Mar. 4, 2008 Child passengers, ages 12 to 16, are more likely to die in a car crash than younger children, according to a study just released in the Archives of Pediatric and Adolescent Medicine. This risk increases with each teenage year.
Conducted as part of an on-going research collaboration between The Children's Hospital of Philadelphia (CHOP) and State Farm Insurance Companies, the study offers evidence-based guidelines for parents and policymakers to help protect this vulnerable age group. Researchers examined 45,560 crashes involving 8- to 17-year-old passengers.
Between 2000 and 2005, 9,807 passengers in this age group died in crashes. "We saw a clear tipping point between ages 12 and 14, where child passengers became much more likely to die in a crash than their younger counterparts," says Flaura Koplin-Winston, M.D., Ph.D., founder and co-scientific director of the Center for Injury Research and Prevention at CHOP.
"Long before these children ever receive a learner's permit, they begin to exhibit a pattern that looks more like the high fatality rates we see for teen drivers." Of the nearly 10,000 passenger deaths studied by the CHOP researchers,more than half (54.4 percent) were riding with a driver under age 20; nearly two-thirds were unrestrained; and more than three-quarters of the crashes occurred on roads with posted speed limits above 45-miles-per-hour.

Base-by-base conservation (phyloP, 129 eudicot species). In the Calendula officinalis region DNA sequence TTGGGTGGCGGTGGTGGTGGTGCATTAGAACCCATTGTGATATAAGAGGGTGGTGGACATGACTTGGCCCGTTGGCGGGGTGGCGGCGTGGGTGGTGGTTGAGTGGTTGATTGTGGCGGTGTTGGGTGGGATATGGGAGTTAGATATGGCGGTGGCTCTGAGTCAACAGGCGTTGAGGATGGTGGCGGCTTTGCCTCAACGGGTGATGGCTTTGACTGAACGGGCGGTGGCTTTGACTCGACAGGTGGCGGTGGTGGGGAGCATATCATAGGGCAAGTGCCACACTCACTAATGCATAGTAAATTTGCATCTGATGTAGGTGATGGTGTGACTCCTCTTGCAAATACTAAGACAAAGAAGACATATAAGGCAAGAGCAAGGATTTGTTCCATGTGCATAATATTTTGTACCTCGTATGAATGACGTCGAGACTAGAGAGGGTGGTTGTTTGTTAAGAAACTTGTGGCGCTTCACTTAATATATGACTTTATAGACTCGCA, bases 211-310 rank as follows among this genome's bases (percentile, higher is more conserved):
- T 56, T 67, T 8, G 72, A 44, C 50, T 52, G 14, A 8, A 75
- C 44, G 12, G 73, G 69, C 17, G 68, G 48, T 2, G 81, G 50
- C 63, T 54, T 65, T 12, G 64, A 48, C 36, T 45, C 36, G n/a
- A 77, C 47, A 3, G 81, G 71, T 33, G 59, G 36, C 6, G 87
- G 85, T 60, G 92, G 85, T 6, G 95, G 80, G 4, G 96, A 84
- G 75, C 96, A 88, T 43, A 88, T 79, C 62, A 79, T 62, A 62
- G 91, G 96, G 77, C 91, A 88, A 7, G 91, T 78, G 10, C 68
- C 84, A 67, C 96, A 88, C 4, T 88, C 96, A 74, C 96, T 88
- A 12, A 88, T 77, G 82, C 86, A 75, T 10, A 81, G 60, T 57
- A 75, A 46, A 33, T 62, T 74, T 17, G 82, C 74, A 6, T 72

Alcohol was also a factor in one-fifth of the fatal crashes. Previous research has shown that as children grow into adolescence, they are more likely to ride in cars with drivers other than their parents, such as classmates, friends, or older siblings.
After controlling for a variety of factors, researchers found key predictors that pose the greatest risk to older child passengers. "Riding with drivers younger than 16 years old, not wearing seat belts, and riding on higher speed roads are the three biggest factors contributing to an older child being killed in a crash," says Dr. Winston. "Knowing the risks can help parents and teens make smart decisions about which rides are safe, and which ones are off limits." "We should not accept teen crash deaths as random accidents," says Laurette Stiles, vice president of Strategic Resources of State Farm.
"These deaths are preventable. Our hope is that teens, parents and policy makers will work together to develop a culture of safe, smart passengers by providing guidance, and reinforcing safe behaviors throughout the teen years." CHOP researchers recommend these tips to help parents protect their children from an unsafe driving situation:
- Insist on seat belts. All occupants should buckle up on every trip,every time.
- Set a good example. Don't drink and drive. Avoid distractions like cell phones. Obey the speed limit.
- Set rules about safe passenger behaviors. Discuss what's helpful or distracting to a driver.
- Monitor your child's travel. Know where he or she is going, with whom, how they are getting there, and when they will be home.
- Know and trust the driver. It's not safe for your child to ride with a teen who has less than one year of driving experience.
In addition, Dr. Winston says that changes in policy, coupled withenforcement, can help to protect teen drivers and their passengers. Optimalgraduated driver licensing (GDL) laws that emphasize a lengthened learner's phase beginning at 16, as well as nighttime driving and passenger restrictions during the intermediate phase can help reduce the risk for teens. Primary seat belt laws for all occupants to at least age 18 are also recommended.
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